Not to be confused with Pottsville, Pennsylvania
|Borough of Pottstown|
High Street, east of North Hanover Street, looking north.
|Elevation||203 ft (61.9 m)|
|Area||4.9 sq mi (12.7 km2)|
|- land||4.8 sq mi (12 km2)|
|- water||0.1 sq mi (0 km2), 2.04%|
|Density||4,526.3 / sq mi (1,747.6 / km2)|
|- Incorporated||February 6, 1815|
|- summer (DST)||EDT (UTC-4)|
Pottstown is a borough in Montgomery County, Pennsylvania, United States about 32 miles (51 km) northwest of Philadelphia and 15 miles (24 km) southeast of Reading, on the Schuylkill River. Pottstown was laid out in 1752–53 and named Pottsgrove in honor of its founder, John Potts. The old name was abandoned at the time of the incorporation as a borough in 1815. In 1888, the limits of the borough were considerably extended. Pottstown is the center of a productive farming and dairying region.
In the past, its iron and steel interests were very extensive. There were large rolling mills, furnaces, nail works, textile mills, bridge works, agricultural-implement works, boiler and machine shops, foundries, and manufactories of bricks, silks, shirts, hosiery, etc. In 1900, 13,696 people lived there; in 1910, 15,599; in 1920, 17,431; and in 1940, 20,194 people lived there. The population was 22,377 at the 2010 census.
Modern-day Pottstown is established on land originally deeded to William Penn. Germans, Swedes and English were among the first settlers in the area. After establishment of the first iron forge in 1714, Pottstown's fortunes became tied to the iron industry.
Eventually, blast furnaces for production of iron and later steel opened in the area. Iron and steel production brought the Potts family, iron masters by trade, to the area. They established a forge in the area and built a large home just west of the Manatawny Creek. John Potts founded a town in 1761 on part of the 995 acres (4.03 km2) that he owned.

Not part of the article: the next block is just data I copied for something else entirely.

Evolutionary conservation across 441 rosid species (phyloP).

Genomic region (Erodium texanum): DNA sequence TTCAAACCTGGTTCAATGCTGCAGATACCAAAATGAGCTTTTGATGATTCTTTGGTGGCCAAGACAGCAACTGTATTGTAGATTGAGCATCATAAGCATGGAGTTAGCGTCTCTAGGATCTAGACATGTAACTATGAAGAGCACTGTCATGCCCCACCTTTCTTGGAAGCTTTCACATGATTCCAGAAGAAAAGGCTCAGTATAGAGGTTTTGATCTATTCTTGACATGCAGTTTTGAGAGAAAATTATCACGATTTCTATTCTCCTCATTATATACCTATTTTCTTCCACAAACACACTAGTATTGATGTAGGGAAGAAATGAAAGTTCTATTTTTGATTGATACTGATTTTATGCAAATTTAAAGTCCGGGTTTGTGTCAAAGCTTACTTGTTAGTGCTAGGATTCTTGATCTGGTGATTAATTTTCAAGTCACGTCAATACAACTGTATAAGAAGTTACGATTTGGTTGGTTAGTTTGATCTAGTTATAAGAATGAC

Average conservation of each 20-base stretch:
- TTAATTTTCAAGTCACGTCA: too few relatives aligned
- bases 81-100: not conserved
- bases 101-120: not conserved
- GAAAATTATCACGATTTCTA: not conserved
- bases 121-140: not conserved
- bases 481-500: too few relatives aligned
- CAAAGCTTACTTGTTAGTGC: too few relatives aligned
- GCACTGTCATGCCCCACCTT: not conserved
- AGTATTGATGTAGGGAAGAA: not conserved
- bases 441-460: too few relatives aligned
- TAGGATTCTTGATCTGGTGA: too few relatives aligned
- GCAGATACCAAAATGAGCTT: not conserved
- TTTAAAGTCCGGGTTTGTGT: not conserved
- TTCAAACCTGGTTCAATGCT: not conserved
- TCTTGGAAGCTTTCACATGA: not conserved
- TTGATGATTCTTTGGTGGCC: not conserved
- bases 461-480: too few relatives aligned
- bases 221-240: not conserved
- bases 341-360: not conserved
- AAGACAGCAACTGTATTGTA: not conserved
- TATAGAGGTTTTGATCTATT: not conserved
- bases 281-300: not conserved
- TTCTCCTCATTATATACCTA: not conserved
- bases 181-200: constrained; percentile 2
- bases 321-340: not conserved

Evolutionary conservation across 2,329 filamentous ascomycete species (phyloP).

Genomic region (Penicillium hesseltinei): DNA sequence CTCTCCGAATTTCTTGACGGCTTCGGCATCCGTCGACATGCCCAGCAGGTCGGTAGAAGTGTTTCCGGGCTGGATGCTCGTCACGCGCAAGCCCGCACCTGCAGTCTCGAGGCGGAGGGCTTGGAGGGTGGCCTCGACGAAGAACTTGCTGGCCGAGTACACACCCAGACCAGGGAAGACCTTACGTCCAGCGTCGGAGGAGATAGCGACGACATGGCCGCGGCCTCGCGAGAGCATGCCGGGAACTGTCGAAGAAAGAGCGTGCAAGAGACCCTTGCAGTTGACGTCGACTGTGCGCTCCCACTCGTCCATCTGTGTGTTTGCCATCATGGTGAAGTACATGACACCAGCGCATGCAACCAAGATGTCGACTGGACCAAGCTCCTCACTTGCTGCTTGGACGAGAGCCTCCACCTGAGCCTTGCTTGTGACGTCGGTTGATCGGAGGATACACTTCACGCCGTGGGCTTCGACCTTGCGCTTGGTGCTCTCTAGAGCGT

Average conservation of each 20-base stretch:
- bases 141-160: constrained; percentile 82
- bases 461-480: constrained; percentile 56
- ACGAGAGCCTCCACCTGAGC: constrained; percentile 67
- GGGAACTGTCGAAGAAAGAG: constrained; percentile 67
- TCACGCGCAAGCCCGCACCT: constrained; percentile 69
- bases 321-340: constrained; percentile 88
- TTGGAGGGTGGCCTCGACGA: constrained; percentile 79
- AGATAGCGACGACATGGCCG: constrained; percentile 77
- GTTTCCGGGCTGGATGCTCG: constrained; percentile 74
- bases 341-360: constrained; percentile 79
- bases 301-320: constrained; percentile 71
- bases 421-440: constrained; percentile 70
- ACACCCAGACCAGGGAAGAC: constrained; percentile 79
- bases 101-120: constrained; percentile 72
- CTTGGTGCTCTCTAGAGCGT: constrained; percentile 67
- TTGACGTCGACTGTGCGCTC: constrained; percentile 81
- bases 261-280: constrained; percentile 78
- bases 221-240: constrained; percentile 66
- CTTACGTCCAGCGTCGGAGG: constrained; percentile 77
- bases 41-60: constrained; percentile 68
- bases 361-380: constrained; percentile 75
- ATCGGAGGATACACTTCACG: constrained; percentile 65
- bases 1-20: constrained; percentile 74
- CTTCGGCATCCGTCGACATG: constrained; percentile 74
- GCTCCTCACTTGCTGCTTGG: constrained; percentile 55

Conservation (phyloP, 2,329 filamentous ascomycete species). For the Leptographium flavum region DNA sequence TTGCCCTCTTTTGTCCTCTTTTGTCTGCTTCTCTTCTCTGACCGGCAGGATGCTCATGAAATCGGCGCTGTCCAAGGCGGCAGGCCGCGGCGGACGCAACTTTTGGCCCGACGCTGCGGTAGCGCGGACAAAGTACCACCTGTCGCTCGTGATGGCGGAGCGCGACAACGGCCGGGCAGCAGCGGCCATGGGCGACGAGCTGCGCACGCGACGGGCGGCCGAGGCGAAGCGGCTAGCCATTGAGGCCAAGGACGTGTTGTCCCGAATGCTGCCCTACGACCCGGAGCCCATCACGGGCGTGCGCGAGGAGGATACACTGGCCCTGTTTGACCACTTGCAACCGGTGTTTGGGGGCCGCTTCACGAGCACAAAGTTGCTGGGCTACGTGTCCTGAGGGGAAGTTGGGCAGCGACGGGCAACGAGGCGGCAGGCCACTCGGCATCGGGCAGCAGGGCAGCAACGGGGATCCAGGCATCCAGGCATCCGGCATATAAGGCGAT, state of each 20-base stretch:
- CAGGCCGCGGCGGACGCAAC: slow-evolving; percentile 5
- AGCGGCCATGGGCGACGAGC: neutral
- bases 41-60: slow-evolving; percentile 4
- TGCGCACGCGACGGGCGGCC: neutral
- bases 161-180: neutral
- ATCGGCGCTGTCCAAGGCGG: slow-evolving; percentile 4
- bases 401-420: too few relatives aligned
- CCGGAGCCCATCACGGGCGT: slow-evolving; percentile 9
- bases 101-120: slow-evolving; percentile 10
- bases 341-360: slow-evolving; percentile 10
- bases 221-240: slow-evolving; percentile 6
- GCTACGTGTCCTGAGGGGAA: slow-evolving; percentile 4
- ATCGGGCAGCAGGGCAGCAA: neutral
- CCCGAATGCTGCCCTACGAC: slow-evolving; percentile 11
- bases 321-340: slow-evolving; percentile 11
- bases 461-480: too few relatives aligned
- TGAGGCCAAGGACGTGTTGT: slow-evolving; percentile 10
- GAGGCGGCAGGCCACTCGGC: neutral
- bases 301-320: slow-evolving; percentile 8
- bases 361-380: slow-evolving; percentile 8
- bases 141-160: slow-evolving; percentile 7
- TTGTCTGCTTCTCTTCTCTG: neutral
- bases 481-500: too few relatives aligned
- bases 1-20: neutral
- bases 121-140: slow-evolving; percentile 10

Over time, Pottsgrove grew and in 1815, was incorporated under the name Pottstown becoming the second borough in Pennsylvania after Norristown.
The Philadelphia & Reading Railroad mainline between Reading and Philadelphia reached Pottstown in 1838. The extension of the railroad to Mount Carbon in 1842 facilitated the movement of raw materials and finished goods which helped Pottstown's economy to grow. In the few years following the extension of the railroad, the population grew from 600 to 1,850 residents. Pottstown's metal production grew and notably, steel from the borough was used in the Panama Canal and Golden Gate Bridge.
In 1944, the borough adopted a city manager form of government. By 1964, the borough saw the need to re-organize the municipal government. At the time, it had one of the largest borough councils in the state, with 20 members. This was reduced to seven members in redrawn wards.
The High Street Historic District, Old Pottstown Historic District, Pottsgrove Mansion, Grubb Mansion, Jefferson Elementary School, Pottstown Roller Mill, Reading Railroad Pottstown Station, and Henry Antes House are listed on the National Register of Historic Places.
Politics and government 
The borough is part of the Sixth Congressional District (represented by Rep. Jim Gerlach), the 146th State House District (represented by Rep. Mark Painter) and the 44th State Senate District (represented by Sen. John Rafferty, Jr.).
Pottstown is located at .(40.249690, -75.640262)
According to the United States Census Bureau, the borough has a total area of 4.9 square miles (13 km2), of which 4.8 square miles (12 km2) is land and 0.1 square miles (0.2 km² or 1.83%) is water.
As of the 2010 census, the borough was 72.1% White, 19.5% Black or African American, 0.3% Native American, 0.9% Asian, 0.1% Native Hawaiian, and 4.4% were two or more races. 8.0% of the population were of Hispanic or Latino ancestry .
As of 2006-2008 Census Bureau Estimates, there were 22,018 people living in Pottstown. The racial makeup of the borough was 72.1% White, 19.4% African American, 0.2% Native American, 0.9% Asian, 0.0% Pacific Islander, 2.2% from other races, and 5.1% from two or more races. Hispanic or Latino of any race were 5.6% of the population.
As of the census of 2000, there were 21,859 people, 9,146 households, and 5,533 families residing in the borough. The population density was 4,526.3 people per square mile (1,747.4/km²). There were 9,973 housing units at an average density of 2,065.1 per square mile (797.2/km²). The racial makeup of the borough was 79.34% White, 15.06% African American, 0.23% Native American, 0.65% Asian, 0.09% Pacific Islander, 1.89% from other races, and 2.75% from two or more races. Hispanic or Latino of any race were 4.53% of the population.
There were 9,146 households out of which 29.1% had children under the age of 18 living with them, 41.3% were married couples living together, 14.7% had a female householder with no husband present, and 39.5% were non-families. 33.5% of all households were made up of individuals and 13.4% had someone living alone who was 65 years of age or older. The average household size was 2.36 and the average family size was 3.02.